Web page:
Glass Leading OR How Cooke Invented Their Lens Look
Posted on Jun 10, 2014 by Definition Magazine
How do Cooke Lenses produce the Cooke Look they are so famous for? Editor ADAM GARSTONE takes a trip down memory lane to try and find the root of this magic look.
In 1886 Karl Benz patented the first gasoline driven automobile, Coca-Cola was invented, and after almost 30 years of fighting, the Apache leader, Geronimo, surrendered to General Nelson Miles. Meanwhile, in Leicestershire, two brothers – Thomas Smithies Taylor and Herbert William Taylor – start a company to make lenses. In 1894, Taylor, Taylor and Hobson (their salesman) started manufacture of the triplet lens licensed from T. Cooke & Sons of York, and the Cooke brand was born. 120 years later, Cooke – now separated from Taylor-Hobson – have recently announced a new series of 2x anamorphic cine lenses.
The Cooke Look® is hard to define – most DoPs referring to a softness or roundness to the image. The images are sharp across the field, but seem to have a smoother contrast that some of their more ‘technical’ looking competitors. It’s a look that has won praise from many – in 2013 Cooke was the only recipient of an Oscar statuette at the Academy’s technical awards “For their continuing innovation in the design, development and manufacture of advanced camera lenses that have helped define the look of motion pictures over the last century”.
The new Cooke Anamorphics continue the Cooke Look tradition – as their Chairman, Les Zellan, pointed out, there is little point in producing an anamorphic lens that looks like a spherical. Filmmakers choose to use an anamorphic lens because they look.. well… odd. For instance, a 75mm anamorphic is a 75mm lens vertically and a 37.5mm lens horizontally, so the depth-of-field is different in each axis – you see this most in the strange quality of focus pulls.
To achieve the look, the Cooke factory – still based in Leicestershire but now at a new, custom built facility – uses an interesting combination of new and old. A couple of rows of gleaming, humming CNC machines stand next to purely mechanical lens grinders that would have been familiar to the Taylor brothers over a century ago. Interestingly, the really critical lens elements are only entrusted to the highly trained, blue overalled technicians who run these hypnotically rotating relics. Similarly, the groove that holds the lens in the metalwork is cut by computer controlled mills, custom made for Cooke, but the lenses are mounted and centred on the machine’s bronze jigs by skilled engineers using bitumen and an opto-mechanical machine invented by Herbert William Taylor himself.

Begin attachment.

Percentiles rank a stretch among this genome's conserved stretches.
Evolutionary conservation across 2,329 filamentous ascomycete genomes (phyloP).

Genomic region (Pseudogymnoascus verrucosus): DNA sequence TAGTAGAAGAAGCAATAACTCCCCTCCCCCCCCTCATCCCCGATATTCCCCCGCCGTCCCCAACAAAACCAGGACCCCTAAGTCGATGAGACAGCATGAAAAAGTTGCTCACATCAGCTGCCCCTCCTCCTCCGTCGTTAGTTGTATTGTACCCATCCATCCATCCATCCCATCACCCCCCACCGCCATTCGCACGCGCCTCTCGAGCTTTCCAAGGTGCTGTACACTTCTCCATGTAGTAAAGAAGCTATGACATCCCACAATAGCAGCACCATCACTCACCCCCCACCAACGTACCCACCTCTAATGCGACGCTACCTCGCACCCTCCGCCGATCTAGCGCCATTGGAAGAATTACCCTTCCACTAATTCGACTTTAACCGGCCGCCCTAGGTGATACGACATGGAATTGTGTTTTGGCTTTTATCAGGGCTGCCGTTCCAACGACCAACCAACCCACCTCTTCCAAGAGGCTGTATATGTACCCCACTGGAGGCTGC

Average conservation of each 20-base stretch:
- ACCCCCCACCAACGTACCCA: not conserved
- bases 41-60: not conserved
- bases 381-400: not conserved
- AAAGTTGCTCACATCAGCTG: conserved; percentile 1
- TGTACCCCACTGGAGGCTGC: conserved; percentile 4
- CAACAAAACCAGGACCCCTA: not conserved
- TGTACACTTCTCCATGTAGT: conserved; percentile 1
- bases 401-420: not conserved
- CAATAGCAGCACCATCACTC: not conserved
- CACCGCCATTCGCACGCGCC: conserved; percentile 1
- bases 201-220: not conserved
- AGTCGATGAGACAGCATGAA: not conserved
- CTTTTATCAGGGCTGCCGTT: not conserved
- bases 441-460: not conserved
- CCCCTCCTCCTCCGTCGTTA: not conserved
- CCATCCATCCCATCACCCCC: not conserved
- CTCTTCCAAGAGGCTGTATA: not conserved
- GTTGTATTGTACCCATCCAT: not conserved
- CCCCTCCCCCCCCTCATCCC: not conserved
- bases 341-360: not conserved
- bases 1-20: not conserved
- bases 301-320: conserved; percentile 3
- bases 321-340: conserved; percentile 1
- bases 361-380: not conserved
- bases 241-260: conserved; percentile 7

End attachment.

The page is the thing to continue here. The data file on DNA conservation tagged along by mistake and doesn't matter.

120 years of constant lens design has left an interesting legacy. Tucked in a back room at the top of some chilly, steel steps are over 4000 reference lenses. These are lenses ground, with extreme precision, from particularly stable glass. They are used as the reference for any lens element that a new design requires, and the enormous collection gives Cooke’s optical designers almost free range over the lens curves they can specify. When the current owners bought the company, these blanks were given no value though, if you don’t have Cooke’s collection, to manufacture a new one costs several thousand pounds.
The design of the body and internal mechanisms of the lens is as complex as the optical construction. The lenses must perform over a wide temperature range (-15°C to +50°C), maintaining resolution and focus accuracy, and yet be as light and robust as possible.
The final assembly of each lens is a painstaking as the processes that went into the component manufacture. Each lens is assembled by hand and then taken to a darkened room where a test graticule is projected through it onto a flat screen. The assembly technician checks the projected image with a lens, then disassembles, adjusts and reassembles the lens. This process is repeated until the lens meets its design parameters. It is then disassembled for a final time, thoroughly cleaned and put back together. This process, for a ‘well behaved’ lens, takes about three days. Remember that, if you ever want to complain how much a cine prime costs!
Each lens then undergoes a final optical QC test, during which its focus scale is carefully measured – again, using a custom built and computer controlled machine – and the focus barrel is engraved with these measured marks. Each lens is, therefore, totally unique, so detailed records are kept of each unit that is made – so if you need a pair of lenses for stereo 3D, for instance, Cooke can give you a pair that match in focus, field, colour rendering and so on.
Cooke’s Anamorphic/i T2.3 primes come in seven focal lengths, from 25mm to 135mm and will be shipping shortly – though the waiting list is already long.